All resources in Pandemic Resources for Libraries

Blue Sky

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This activity provides instructions for using a flashlight and aquarium (or other container of water) to explain why the sky is blue and sunsets are red. When the white light from the sun shines through the earth's atmosphere, it collides with gas molecules with the blue light scattering more than the other colors, leaving a dominant yellow-orange hue to the transmitted light. The scattered light makes the sky blue; the transmitted light makes the sunset reddish orange. The section entitled What's Going On? explains this phenomena.

Material Type: Activity/Lab

Bone Stress

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In this optics activity, learners examine how polarized light can reveal stress patterns in clear plastic. Learners place a fork between two pieces of polarizing material and induce stress by squeezing the tines together. Learners will observe the colored stress pattern in the image of the plastic that is projected onto a screen using an overhead projector. Learners rotate one of the polarizing filters to explore which orientations give the most dramatic color effects. This activity can be related to bones, as bones develop stress patterns from the loads imposed upon them every day.

Material Type: Activity/Lab

Magnet Circus

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Explore the properties of magnets by designing a device that can move as far as possible using only magnets to move it, and then design a machine that will stay in motion for the greatest period of time.

Material Type: Activity/Lab, Lesson Plan

6.2 Thermal Energy

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Unit Summary This unit on thermal energy transfer begins with students testing whether a new plastic cup sold by a store keeps a drink colder for longer compared to the regular plastic cup that comes free with the drink. Students find that the drink in the regular cup warms up more than the drink in the special cup. This prompts students to identify features of the cups that are different, such as the lid, walls, and hole for the straw, that might explain why one drink warms up more than the other.  Students investigate the different cup features they conjecture are important to explaining the phenomenon, starting with the lid. They model how matter can enter or exit the cup via evaporation However, they find that in a completely closed system, the liquid inside the cup still changes temperature. This motivates the need to trace the transfer of energy into the drink as it warms up. Through a series of lab investigations and simulations, students find that there are two ways to transfer energy into the drink: (1) the absorption of light and (2) thermal energy from the warmer air around the drink. They are then challenged to design their own drink container that can perform as well as the store-bought container, following a set of design criteria and constraints. This unit builds toward the following NGSS Performance Expectations (PEs) as described in the OpenSciEd Scope & Sequence: MS-PS1-4*, MS-PS3-3, MS-PS3-4, MS-PS3-5, MS-PS4-2*, MS-ETS1-4. The OpenSciEd units are designed for hands-on learning and therefore materials are necessary to teach the unit. These materials can be purchased as science kits or assembled using the kit material list.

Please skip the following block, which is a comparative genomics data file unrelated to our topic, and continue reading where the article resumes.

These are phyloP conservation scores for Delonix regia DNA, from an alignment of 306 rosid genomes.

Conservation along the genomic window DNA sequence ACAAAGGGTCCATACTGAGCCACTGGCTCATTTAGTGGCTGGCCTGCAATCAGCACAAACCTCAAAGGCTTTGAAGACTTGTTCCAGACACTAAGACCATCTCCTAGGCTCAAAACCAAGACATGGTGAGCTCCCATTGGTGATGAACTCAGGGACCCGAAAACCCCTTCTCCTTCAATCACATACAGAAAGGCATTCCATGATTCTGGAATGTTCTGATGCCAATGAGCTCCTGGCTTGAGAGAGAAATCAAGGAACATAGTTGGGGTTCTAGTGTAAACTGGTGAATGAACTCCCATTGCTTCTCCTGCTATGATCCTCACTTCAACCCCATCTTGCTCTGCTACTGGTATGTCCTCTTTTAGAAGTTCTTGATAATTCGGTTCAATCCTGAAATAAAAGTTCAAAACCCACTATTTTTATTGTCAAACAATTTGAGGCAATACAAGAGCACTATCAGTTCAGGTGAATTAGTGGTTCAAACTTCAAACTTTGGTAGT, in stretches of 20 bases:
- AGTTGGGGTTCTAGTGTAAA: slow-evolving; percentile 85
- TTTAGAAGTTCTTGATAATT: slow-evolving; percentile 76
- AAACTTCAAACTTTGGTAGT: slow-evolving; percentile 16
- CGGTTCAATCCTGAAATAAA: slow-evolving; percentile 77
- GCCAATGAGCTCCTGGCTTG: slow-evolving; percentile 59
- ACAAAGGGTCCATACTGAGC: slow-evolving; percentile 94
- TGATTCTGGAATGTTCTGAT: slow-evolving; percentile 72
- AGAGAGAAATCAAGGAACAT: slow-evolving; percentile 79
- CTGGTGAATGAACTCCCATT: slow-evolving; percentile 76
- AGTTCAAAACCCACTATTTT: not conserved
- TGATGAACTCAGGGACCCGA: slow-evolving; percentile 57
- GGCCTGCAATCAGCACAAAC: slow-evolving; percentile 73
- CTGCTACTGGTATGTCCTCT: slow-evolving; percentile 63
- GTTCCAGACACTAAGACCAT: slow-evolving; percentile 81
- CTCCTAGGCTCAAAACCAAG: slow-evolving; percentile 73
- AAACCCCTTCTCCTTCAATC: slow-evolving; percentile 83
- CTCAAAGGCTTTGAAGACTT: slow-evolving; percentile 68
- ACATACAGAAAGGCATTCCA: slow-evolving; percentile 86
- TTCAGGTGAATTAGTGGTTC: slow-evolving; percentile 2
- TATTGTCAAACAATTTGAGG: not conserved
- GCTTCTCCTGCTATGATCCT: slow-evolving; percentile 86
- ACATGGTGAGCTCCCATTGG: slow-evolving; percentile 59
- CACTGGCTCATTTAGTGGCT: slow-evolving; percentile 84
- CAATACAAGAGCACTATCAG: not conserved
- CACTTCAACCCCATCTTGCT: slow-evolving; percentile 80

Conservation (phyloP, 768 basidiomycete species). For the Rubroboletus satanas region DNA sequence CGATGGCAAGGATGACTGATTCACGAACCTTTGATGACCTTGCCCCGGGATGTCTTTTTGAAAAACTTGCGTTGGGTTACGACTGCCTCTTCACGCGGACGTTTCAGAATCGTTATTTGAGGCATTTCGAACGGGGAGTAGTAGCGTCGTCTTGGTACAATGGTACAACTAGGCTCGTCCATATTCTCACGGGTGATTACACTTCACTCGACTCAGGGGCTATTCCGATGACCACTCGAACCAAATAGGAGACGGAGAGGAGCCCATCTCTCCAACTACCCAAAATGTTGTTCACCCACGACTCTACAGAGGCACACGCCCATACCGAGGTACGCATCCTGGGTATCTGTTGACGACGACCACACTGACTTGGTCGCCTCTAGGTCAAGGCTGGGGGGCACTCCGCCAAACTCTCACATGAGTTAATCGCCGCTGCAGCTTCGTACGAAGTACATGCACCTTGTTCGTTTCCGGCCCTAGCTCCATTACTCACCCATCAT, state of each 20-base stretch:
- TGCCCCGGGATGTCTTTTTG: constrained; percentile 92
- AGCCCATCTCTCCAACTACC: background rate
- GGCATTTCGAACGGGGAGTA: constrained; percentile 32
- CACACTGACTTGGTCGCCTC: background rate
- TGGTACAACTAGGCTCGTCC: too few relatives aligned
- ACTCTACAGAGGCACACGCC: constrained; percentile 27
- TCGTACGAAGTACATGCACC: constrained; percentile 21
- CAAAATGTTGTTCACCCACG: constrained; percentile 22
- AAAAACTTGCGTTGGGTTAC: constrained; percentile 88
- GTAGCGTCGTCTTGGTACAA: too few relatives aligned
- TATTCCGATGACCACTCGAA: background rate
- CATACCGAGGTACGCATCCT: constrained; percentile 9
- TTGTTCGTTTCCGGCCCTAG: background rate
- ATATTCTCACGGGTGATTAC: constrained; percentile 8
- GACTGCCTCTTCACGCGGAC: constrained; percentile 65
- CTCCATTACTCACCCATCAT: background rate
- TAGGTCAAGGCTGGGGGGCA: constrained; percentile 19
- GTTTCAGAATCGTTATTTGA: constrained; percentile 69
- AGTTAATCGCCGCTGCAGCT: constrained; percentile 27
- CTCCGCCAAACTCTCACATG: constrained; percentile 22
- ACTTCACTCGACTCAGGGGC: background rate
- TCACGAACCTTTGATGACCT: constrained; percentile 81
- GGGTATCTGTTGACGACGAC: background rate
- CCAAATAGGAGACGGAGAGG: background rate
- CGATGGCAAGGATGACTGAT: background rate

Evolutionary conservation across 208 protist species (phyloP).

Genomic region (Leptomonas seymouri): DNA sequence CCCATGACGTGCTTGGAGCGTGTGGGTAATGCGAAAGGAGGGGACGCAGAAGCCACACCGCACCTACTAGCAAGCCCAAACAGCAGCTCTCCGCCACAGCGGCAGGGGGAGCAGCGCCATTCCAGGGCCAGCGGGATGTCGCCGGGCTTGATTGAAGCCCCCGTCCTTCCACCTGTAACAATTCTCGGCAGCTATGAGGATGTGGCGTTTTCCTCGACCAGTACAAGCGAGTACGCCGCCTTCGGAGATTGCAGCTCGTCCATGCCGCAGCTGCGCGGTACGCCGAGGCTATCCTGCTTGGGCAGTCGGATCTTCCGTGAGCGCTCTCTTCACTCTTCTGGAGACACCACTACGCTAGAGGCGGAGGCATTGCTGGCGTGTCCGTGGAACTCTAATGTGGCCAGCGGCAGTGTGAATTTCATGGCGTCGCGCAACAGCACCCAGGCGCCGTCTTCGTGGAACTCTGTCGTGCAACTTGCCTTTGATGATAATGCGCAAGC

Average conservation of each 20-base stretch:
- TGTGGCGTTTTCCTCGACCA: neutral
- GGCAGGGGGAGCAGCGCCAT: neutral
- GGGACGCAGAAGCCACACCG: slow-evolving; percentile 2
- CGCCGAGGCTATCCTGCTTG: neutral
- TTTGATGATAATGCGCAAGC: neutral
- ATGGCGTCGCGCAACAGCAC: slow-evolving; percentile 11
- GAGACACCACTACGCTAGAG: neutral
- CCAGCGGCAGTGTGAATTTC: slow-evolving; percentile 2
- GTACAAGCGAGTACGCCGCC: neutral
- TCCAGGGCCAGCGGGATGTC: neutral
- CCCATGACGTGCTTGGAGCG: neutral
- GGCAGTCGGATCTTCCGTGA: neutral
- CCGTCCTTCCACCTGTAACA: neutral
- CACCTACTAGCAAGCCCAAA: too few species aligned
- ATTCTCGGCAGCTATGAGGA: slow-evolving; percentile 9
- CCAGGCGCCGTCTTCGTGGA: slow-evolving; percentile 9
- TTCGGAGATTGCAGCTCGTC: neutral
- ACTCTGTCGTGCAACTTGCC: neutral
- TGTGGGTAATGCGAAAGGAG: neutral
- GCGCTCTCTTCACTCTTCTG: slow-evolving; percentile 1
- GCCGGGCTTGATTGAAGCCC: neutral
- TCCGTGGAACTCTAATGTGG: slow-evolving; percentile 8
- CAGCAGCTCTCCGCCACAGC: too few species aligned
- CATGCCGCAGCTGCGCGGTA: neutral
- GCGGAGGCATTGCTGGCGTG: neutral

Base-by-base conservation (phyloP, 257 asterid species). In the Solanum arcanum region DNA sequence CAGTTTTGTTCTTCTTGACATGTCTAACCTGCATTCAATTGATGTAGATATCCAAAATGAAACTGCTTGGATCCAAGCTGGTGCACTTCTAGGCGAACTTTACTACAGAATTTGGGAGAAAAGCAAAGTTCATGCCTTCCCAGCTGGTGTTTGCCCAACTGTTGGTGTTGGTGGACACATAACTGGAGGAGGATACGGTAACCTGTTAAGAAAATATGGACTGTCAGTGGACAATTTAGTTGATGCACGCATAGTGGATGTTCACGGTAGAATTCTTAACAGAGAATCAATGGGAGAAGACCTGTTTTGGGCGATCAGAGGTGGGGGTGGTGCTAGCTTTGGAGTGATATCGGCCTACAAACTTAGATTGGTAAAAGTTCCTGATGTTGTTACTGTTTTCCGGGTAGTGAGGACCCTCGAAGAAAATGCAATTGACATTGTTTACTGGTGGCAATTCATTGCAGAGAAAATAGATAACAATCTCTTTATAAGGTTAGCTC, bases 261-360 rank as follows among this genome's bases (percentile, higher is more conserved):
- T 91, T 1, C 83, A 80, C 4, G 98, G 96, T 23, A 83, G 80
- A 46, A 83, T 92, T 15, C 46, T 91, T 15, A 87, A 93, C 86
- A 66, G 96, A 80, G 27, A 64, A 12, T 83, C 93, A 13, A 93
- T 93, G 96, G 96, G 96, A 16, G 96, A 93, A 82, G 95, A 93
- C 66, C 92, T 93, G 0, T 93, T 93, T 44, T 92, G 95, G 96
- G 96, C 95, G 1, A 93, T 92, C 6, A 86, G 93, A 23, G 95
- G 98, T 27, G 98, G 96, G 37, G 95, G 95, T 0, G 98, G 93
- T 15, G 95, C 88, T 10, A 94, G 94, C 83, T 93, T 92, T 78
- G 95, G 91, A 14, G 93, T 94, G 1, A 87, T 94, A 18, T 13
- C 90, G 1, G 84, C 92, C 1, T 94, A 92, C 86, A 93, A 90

Material Type: Activity/Lab, Lesson, Module

8.2 Sound Waves

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Unit Summary In this unit, students develop ideas related to how sounds are produced, how they travel through media, and how they affect objects at a distance. Their investigations are motivated by trying to account for a perplexing anchoring phenomenon — a truck is playing loud music in a parking lot and the windows of a building across the parking lot visibly shake in response to the music. They make observations of sound sources to revisit the K–5 idea that objects vibrate when they make sounds. They figure out that patterns of differences in those vibrations are tied to differences in characteristics of the sounds being made. They gather data on how objects vibrate when making different sounds to characterize how a vibrating object’s motion is tied to the loudness and pitch of the sounds they make. Students also conduct experiments to support the idea that sound needs matter to travel through, and they will use models and simulations to explain how sound travels through matter at the particle level. This unit builds toward the following NGSS Performance Expectations (PEs) as described in the OpenSciEd Scope & Sequence: MS-PS4-1, MS-PS4-2. The OpenSciEd units are designed for hands-on learning and therefore materials are necessary to teach the unit. These materials can be purchased as science kits or assembled using the kit material list.

Material Type: Activity/Lab, Lesson, Module

Backyard Bug Bonanza

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Step outside and discover the diversity of insect life in your neighborhood. Insects are the world’s most diverse group of living things, with over 950,000 identified species and counting. You might think that you’d need to travel to the Amazon to study insects, but they can be found practically everywhere—including right where you happen to be.